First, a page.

Optional Non-Security Updates Will Return to Windows 10 in July 2020
Microsoft must think they’ve perfected their Windows update releases and are ready to bring back the oft buggy, “C” and “D” non-critical updates for Windows 10 – which, of course, allows for even greater chances for botched updates. The optional C and D releases were originally included in Windows updates to give developers an advanced look at what was coming for Windows 10. But Microsoft removed these previews because they caused problems for users who installed the updates.
After the recent round of botched updates – both cumulative updates and the May 2020 “feature” update, you’d think that Microsoft would want to apply more scrutiny to monthly Windows 10 updates instead of bringing back the “preview” updates which caused problems. Why would Microsoft want to risk increasing the number of problems for users – you’d think they’d not want to do anything to make things even worse.
But according to this article from The Register, it looks like Microsoft will be bringing back the Optional C & D updates beginning with the July 2020 cumulative updates.
Here’s what The Register says about the return of the optional C and D non-critical updates
C is for ‘Careful now’, D is for ‘Download surprise’: Microsoft to resurrect optional Windows 10 updates as ‘Previews’
They’re baaaack – ‘optional non-security updates’ return to Windows 10
Because, heck, it’s not as though breaking printing once a month is enough, Microsoft has announced that “C” and “D” updates for Windows 10 will be making a comeback after it hit the pause button back in March.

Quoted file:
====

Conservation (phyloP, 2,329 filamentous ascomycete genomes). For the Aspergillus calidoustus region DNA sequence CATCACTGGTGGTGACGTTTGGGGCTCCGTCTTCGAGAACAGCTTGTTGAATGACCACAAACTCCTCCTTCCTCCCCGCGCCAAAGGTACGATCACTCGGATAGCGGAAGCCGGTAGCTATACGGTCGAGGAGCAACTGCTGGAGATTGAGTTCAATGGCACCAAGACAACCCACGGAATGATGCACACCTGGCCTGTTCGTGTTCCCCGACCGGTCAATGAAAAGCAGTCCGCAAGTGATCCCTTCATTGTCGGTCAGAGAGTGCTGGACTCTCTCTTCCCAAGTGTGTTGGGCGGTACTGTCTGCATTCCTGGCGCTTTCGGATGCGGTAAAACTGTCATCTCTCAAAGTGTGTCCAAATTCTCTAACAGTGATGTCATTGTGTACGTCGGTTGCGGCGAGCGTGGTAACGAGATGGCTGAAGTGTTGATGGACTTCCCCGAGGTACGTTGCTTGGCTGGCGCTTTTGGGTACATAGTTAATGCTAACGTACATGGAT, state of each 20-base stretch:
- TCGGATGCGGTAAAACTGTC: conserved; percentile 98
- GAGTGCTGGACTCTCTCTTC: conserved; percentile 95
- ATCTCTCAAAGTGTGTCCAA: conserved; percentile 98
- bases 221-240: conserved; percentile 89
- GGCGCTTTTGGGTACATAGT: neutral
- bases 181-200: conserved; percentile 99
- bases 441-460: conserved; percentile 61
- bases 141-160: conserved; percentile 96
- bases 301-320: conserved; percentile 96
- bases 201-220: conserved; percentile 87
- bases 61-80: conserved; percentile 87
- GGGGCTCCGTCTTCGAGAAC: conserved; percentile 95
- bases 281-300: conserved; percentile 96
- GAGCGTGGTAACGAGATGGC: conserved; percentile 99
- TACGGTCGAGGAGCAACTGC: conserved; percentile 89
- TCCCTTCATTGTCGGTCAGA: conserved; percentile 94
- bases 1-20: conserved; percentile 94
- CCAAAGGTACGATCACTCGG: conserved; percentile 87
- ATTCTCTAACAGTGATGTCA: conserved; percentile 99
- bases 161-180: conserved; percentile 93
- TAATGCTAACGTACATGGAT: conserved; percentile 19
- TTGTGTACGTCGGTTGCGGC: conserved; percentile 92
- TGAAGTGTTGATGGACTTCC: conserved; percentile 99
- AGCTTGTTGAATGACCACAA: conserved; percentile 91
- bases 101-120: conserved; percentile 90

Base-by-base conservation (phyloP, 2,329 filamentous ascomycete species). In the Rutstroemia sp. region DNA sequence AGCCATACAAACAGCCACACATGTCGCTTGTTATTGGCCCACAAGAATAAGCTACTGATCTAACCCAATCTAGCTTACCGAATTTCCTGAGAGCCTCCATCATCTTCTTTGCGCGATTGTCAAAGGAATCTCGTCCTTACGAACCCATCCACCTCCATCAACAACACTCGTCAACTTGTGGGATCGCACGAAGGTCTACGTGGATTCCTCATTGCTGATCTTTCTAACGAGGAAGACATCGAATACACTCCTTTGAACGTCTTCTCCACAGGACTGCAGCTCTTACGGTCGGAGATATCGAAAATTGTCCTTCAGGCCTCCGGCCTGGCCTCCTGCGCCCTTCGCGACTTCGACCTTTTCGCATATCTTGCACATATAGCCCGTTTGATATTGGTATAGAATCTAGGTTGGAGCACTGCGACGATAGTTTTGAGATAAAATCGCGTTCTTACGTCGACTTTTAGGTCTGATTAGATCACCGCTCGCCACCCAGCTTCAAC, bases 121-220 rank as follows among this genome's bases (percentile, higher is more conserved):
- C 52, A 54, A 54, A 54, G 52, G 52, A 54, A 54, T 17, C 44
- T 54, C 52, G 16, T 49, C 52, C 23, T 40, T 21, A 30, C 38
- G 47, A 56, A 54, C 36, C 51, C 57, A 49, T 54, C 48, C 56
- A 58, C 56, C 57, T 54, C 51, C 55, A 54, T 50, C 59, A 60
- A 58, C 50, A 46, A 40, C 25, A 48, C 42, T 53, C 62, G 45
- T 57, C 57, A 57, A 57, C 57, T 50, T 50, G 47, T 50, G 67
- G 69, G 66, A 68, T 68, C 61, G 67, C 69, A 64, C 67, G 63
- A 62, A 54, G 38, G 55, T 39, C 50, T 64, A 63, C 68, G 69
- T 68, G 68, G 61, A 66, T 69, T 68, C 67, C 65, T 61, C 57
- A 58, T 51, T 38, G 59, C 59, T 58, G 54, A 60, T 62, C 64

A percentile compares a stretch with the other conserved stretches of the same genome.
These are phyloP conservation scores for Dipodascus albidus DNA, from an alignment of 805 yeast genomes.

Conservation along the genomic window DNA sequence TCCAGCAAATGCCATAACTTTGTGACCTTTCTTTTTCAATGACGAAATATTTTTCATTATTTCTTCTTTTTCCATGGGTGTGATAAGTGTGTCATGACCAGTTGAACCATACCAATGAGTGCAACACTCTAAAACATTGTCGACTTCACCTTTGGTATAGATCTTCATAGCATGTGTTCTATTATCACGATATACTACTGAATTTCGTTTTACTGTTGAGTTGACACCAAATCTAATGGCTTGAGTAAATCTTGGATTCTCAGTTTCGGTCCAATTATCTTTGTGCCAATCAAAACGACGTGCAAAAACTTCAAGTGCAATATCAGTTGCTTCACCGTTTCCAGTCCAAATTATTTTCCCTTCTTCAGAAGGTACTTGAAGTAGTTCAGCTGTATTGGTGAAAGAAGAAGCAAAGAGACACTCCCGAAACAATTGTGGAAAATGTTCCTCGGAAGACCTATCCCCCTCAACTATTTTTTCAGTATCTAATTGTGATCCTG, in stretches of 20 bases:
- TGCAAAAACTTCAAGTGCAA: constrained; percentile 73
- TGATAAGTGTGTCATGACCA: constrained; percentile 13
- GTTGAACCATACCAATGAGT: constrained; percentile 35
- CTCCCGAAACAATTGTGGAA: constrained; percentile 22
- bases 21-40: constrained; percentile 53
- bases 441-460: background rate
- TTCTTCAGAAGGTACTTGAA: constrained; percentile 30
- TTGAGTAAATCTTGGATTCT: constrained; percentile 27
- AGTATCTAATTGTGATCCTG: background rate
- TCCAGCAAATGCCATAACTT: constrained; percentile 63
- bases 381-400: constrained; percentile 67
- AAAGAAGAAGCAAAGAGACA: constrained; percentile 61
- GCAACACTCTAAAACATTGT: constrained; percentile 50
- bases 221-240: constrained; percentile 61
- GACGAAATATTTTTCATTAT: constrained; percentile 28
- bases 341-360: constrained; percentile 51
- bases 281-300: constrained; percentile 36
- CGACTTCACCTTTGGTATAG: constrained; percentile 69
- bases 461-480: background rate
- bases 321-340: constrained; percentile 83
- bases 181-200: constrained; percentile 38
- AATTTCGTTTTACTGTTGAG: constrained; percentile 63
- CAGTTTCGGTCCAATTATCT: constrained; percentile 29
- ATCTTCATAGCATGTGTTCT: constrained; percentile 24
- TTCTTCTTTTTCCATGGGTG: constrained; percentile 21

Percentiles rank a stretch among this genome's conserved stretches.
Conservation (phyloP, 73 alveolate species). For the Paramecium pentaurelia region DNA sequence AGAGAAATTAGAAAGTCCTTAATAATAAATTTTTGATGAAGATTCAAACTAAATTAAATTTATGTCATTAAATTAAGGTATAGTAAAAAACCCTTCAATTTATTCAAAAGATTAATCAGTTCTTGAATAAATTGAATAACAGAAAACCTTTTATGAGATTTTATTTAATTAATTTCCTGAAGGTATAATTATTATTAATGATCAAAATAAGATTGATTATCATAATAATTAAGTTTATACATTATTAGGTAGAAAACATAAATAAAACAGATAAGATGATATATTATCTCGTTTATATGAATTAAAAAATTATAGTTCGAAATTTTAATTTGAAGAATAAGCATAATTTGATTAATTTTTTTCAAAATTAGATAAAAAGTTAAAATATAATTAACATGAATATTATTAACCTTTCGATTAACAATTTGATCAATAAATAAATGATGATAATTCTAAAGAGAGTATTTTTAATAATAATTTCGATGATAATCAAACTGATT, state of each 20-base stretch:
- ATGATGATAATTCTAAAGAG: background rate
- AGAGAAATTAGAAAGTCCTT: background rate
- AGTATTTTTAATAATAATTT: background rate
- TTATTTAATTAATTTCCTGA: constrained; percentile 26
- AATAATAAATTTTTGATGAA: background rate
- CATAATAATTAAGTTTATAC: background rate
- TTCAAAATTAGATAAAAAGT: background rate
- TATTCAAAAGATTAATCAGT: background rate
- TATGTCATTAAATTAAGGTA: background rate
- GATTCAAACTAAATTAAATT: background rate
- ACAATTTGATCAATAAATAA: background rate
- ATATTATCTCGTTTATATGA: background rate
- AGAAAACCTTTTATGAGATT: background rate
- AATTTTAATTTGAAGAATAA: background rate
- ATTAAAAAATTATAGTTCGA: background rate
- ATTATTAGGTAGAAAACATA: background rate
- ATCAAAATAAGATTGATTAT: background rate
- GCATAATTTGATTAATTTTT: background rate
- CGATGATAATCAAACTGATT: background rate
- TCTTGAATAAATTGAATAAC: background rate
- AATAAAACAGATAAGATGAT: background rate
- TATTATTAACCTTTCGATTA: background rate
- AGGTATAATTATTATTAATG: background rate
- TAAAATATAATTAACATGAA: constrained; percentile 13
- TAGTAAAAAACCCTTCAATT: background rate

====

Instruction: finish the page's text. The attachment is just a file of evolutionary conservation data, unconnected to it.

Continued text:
Those optional “C” and “D” releases were intended to give admins a heads-up with regard to what was coming down the pipe in the monthly Patch Tuesday emission, aka the “B” release.
Far be it from us to suggest that “B” might stand for “buggy” or even “borked”. Unless, of course, you wanted to actually print something.
Things are, however, being tweaked a little. To ensure admins know what they’re in for, the optional updates are now being called “Preview” releases, although Microsoft insists they are “validated, production quality”, just like Windows 10 itself, we presume. The previews will also only be delivered in the “C” week and not show up at all for admins using Windows Server Update Services (WSUS).
Patch Tuesday, which we have all started to look forward to in the same way as one anticipates root canal surgery, remains unchanged.
The resumption is planned for July 2020 and is also aimed only at Windows 10 and Windows Server 1809 or later.
Since these are “optional” updates, you should have a choice to not install them. We’ll let you know how to do that as soon as we see how the July updates are presented.